The Wall Street Journal has a revealing report on the hedge fund Eaglevale Partners LP, which is run by Hillary Clinton's son-in-law, Marc Mezvinsky. The fund, it turns out, bet big on a turnaround in the Greece economy -- and lost.
"Eaglevale Partners LP, founded by Marc Mezvinsky and two former colleagues from Goldman Sachs Group Inc., told investors in a letter sent last week they had been 'incorrect' on Greece, helping produce losses for the firm’s main fund during two of the past three years, according to the letter. Mr. Mezvinsky married Chelsea Clinton, the former first daughter, in 2010," reports the Journal.
"The main fund dropped 3.6% last year, far trailing the 5.7% rise for similar hedge funds tracked by HFR Inc. …
"A smaller Eaglevale fund focused only on Greece plunged 48% last year, said the person familiar with the situation, hurt by the belief Greece’s economy will see a quick rebound."
But perhaps most revealing is this fact: The CEO of Goldman Sachs is a key investor in the fund:
Among investors in Eaglevale’s main fund is Goldman Sachs Chairman and Chief Executive Lloyd Blankfein , people familiar with the matter said.
Blankfein appears key to the enterprise because, well, Goldman Sachs has helped raise capital for the fund:
From the start, Eaglevale’s moves have been closely followed, investors said, partly because of Mr. Mezvinsky’s family connection. Ahead of the firm’s launch, Goldman Sachs hosted group sessions for prospective investors that drew standing-room-only crowds. The investment bank is one of the firm’s prime brokers, which help hedge funds execute trades and introduce them to potential backers.
The founders’ pedigree helped raise them money, investors said. One of Mr. Mezvinsky’s partners, Bennett Grau, got his start at J. Aron & Co., the commodity-trading arm that produced many of Goldman Sachs’s current leaders, including Mr. Blankfein.
Of course being related to a former president and perhaps future president has apparently been helpful to Mezvinsky's enterprise as well.
Last week, Massachusetts senator Elizabeth Warren threatened to derail the omnibus continuing resolution (“cromnibus”) that funds most of the government through the end of the fiscal year. She objected to the elimination of an obscure rule in the Dodd-Frank financial reform law known as “push-out.” Under Dodd-Frank, federally backed financial institutions must spin their “swap trades” off to uninsured subsidiaries; after cromnibus, they will no longer have to do this.
One of the most interesting aspects of the 2013 Virginia gubernatorial race between Democrat Terry McAuliffe and Republican Ken Cuccinelli was an ad sponsored by the Conservative War Chest tagging McAuliffe as part of the “Gang of Five.” According to the ad, this group -- De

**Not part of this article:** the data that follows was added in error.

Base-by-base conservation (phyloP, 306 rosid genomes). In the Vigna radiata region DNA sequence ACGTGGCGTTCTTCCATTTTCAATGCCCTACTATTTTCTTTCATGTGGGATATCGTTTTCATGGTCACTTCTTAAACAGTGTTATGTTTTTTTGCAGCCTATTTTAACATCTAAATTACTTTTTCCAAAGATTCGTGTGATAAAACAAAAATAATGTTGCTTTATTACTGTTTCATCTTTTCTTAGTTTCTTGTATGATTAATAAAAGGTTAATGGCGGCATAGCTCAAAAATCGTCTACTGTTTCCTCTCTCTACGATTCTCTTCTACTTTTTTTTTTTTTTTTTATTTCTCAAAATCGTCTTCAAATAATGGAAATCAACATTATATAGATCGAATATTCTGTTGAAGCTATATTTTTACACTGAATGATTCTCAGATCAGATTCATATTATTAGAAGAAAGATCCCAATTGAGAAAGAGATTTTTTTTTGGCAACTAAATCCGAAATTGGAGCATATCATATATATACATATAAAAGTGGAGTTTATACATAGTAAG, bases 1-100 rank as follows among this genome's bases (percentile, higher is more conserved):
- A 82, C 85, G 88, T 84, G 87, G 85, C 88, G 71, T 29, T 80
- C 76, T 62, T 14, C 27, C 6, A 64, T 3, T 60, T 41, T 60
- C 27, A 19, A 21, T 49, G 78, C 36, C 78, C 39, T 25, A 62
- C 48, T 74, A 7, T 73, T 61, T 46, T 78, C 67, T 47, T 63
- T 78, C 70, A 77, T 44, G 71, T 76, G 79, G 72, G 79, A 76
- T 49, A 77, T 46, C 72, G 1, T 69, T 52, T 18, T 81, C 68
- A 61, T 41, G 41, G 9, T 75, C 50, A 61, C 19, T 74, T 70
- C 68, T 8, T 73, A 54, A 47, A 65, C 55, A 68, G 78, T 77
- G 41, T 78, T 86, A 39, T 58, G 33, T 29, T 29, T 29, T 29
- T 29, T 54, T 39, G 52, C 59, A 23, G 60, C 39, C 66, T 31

Around 7:00 p.m. this evening, as the polls closed in Virginia’s 7th Congressional District, and as a populist, anti-Big Government and anti-Big Business challenger was about to record an amazing upset of the House majority leader in the GOP primary, an email arrived in TWS inboxes.
In Washington, the wail of voices crying "shutdown" is so loud one can hardly hear anything else this morning. But the further away you get from our panicked capitol, the less alarmed people seem to be. On Wall Street, before the opening, Bloomberg headlined that:
Eliot Spitzer, the former governor of New York who resigned in 2008 after it was revealed he was a client of a prostitution ring, has a new campaign ad for his run for New York City comptroller in which Spitzer admits he "failed. Big time." The 60-second ad, which features one news anchor saying the "Sheriff of Wall Street is back," mainly focuses on Spitzer explaining why he'd like to run for comptroller, which controls the city's budget as well as the pension funds for city workers.
President Barack Obama pledged this morning in his weekly radio address to continue to crackdown on "irresponsible behavior."
"Here in America, we know the free market is the greatest force for economic progress the world has ever known. But we also know the free market works best for everyone when we have smart, commonsense rules in place to prevent irresponsible behavior," Obama began.
Joe Biden, speaking at a campaign event in Virginia:
"Look at their budget, and what they are proposing," Biden said. "Romney wants to let--he said in the first hundred days, he's going to let the big banks once again write their own rules. Unchain Wall Street. They gonna put y'all back in chains."
Massachusetts Senate candidate Elizabeth Warren backed away from her statement that supporters of hers from Wall Street tell her she could "save capitalism." The Boston Herald reports on the Democratic candidate's walkback: